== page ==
Hood then turned to the occupation of Corsica, which he had been invited to take in the name of the King of Britain by Pasquale Paoli, who had been leader of the Corsican Republic before it was subjugated by the French in 1769. The island was for a short time added to the dominions of George III, chiefly by the exertions of the fleet and the co-operation of Paoli.
While the occupation of Corsica was being effected, the French at Toulon had so far recovered that they were able to send a fleet to sea. In June, Hood sailed in the hope of bringing it to action. The plan, which he laid to attack the French fleet near Golfe-Juan in June, may possibly have served to some extent as an inspiration, if not as a model, to Nelson (who has been recorded as saying that Hood was “the greatest sea officer I ever knew”) for the Battle of the Nile, but the wind was unfavourable, and the attack could not be carried out.
In October, he was recalled to England in consequence of some misunderstanding with the admiralty or the ministry, which was never explained. Richard Freeman, in his book, The Great Edwardian Naval Feud, explains his relief from command in a quote from Lord Esher’s journal. According to this journal, “… [Hood] wrote ‘a very temperate letter’ to the Admiralty in which he complained that he did not have enough ships to defend the Mediterranean.” As a result Hood was then recalled from the Mediterranean. [Freeman, p. 145].
Samuel Hood was created Baron Hood of Catherington in 1778 by King George III, an Irish Baron in 1782, and Viscount Hood of Whitley, Warwickshire, in 1796 with a pension of £2000 per year for life. He became Commander-in-Chief, Portsmouth again in June 1792. In February 1793, he became Commander-in-Chief, Mediterranean Fleet. In 1796, he was named Governor of the Royal Naval Hospital at Greenwich in London, a position which he held until his death in 1816. He was elected as Tory Member of Parliament for Westminster from 1784 to 1788 and from 1790 to 1796, and was Member for Reigate between 1789 and 1790, serving with his younger brother Alexander under Pitt the Younger.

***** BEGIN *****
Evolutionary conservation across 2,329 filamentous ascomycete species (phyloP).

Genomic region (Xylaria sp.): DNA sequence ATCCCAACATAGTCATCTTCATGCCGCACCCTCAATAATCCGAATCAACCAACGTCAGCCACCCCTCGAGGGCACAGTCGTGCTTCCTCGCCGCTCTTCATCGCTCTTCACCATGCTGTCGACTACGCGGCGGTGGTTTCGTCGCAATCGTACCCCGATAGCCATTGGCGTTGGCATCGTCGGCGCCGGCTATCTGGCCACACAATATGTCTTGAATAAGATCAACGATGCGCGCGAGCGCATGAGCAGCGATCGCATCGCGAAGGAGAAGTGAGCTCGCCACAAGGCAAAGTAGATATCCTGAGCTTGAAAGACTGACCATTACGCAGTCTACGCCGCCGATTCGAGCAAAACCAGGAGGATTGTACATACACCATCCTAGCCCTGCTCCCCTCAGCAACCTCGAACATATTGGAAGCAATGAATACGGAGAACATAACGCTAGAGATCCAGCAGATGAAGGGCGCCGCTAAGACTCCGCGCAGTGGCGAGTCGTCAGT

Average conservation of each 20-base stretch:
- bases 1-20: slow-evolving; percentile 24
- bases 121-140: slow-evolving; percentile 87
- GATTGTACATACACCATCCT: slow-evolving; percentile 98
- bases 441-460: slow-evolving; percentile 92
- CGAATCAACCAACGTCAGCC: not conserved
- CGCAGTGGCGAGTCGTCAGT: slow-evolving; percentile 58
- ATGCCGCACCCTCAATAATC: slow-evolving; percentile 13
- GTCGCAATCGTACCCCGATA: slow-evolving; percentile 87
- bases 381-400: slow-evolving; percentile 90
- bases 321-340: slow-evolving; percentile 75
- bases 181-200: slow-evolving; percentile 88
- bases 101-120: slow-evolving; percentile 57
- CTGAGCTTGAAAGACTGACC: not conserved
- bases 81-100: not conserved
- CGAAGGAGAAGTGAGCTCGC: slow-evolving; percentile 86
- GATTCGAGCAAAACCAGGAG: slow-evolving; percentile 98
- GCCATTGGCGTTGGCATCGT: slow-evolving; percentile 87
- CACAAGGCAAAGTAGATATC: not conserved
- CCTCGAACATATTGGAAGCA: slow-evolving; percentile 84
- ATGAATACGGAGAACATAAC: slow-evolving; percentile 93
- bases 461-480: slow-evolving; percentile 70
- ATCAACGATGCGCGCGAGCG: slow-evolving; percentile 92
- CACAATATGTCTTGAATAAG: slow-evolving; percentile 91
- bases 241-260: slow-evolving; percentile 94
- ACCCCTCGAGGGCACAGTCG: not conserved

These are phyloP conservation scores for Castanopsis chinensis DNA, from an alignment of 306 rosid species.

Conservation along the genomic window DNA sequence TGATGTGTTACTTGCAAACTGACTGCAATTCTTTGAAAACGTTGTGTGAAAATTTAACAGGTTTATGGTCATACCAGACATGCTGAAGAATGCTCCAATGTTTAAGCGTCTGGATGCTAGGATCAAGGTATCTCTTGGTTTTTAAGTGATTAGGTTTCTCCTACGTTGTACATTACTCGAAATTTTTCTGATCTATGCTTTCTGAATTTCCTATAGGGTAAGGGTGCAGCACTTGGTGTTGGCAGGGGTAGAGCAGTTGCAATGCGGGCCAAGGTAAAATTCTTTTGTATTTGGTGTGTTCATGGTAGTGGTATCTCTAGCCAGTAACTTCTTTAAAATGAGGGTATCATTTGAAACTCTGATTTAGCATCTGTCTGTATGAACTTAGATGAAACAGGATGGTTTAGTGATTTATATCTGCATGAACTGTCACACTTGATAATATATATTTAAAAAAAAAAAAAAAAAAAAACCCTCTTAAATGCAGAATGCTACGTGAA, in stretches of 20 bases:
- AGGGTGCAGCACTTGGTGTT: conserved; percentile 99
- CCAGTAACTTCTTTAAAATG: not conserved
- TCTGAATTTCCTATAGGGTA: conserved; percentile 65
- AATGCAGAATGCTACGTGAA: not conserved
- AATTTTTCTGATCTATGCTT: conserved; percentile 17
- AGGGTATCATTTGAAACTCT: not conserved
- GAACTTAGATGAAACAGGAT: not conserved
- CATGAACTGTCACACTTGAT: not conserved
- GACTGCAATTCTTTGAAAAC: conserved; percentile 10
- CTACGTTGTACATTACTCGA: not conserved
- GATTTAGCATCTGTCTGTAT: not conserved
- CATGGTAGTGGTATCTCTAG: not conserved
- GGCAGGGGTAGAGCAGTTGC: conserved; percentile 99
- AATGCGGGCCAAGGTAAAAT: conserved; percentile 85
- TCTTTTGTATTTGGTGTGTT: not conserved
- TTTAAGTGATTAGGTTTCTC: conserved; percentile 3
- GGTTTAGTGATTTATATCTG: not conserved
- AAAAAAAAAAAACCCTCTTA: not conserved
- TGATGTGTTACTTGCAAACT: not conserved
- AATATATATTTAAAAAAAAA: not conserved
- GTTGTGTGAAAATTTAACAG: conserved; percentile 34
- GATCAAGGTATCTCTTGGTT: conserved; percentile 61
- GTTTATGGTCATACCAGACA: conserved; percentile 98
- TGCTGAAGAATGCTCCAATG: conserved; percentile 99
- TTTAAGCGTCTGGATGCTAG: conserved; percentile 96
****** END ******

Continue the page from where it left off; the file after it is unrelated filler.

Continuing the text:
He lived long enough to see Britain triumph in the Napoleonic Wars and was chief mourner at Nelson’s funeral.
A peerage of Great Britain was conferred on his wife, Susannah, as Baroness Hood of Catherington in 1795. Samuel Hood’s titles descended to his youngest son, Henry (1753–1836), the ancestor of the present Viscount Hood. Lord Samuel Hood and his wife had two other sons: Samuel and Thomas. Samuel died in infancy, and many sources suggest Thomas also died similarly, but it is now known Thomas survived until 1800 or so.
There are several portraits of Lord Hood by Lemuel Francis Abbott in the Guildhall and in the National Portrait Gallery. He was also painted by Joshua Reynolds and Thomas Gainsborough.
A biographical notice of Hood by McArthur, his secretary during the Mediterranean command, appeared in the Naval Chronicle, vol. ii. Charnock’s Biogr. Nay. vi., Ralfe, Nav. Biog. i., may also be consulted. His correspondence during his command in America was published by the Navy Records Society.
The history of his campaigns will be found in the historians of the wars in which he served: for the earlier years, Beatson’s Naval and Military Memoirs; for the later, James’s Naval History, vol. i., for the English side, and for the French, Troudes, Batailles navales de la France, ii. and iii., and Chevalier’s Histoire de la marine française pendant Ia guerre de l’indépendance américaine and Pendant Ia République.
In 1792, Lieutenant William Broughton, sailing with the expedition of George Vancouver to the Northwest Coast of North America, named Mount Hood in present-day Oregon, and Hood’s Canal in present-day Washington, after Hood. Two US Naval ships were named after Mount Hood, which could be considered mildly ironic as Hood had served against the United States during the American War of Independence.
Two of the three ships of the Royal Navy named HMS Hood were named after him as well, including HMS Hood, sunk by the Bismarck in 1941 during World War II.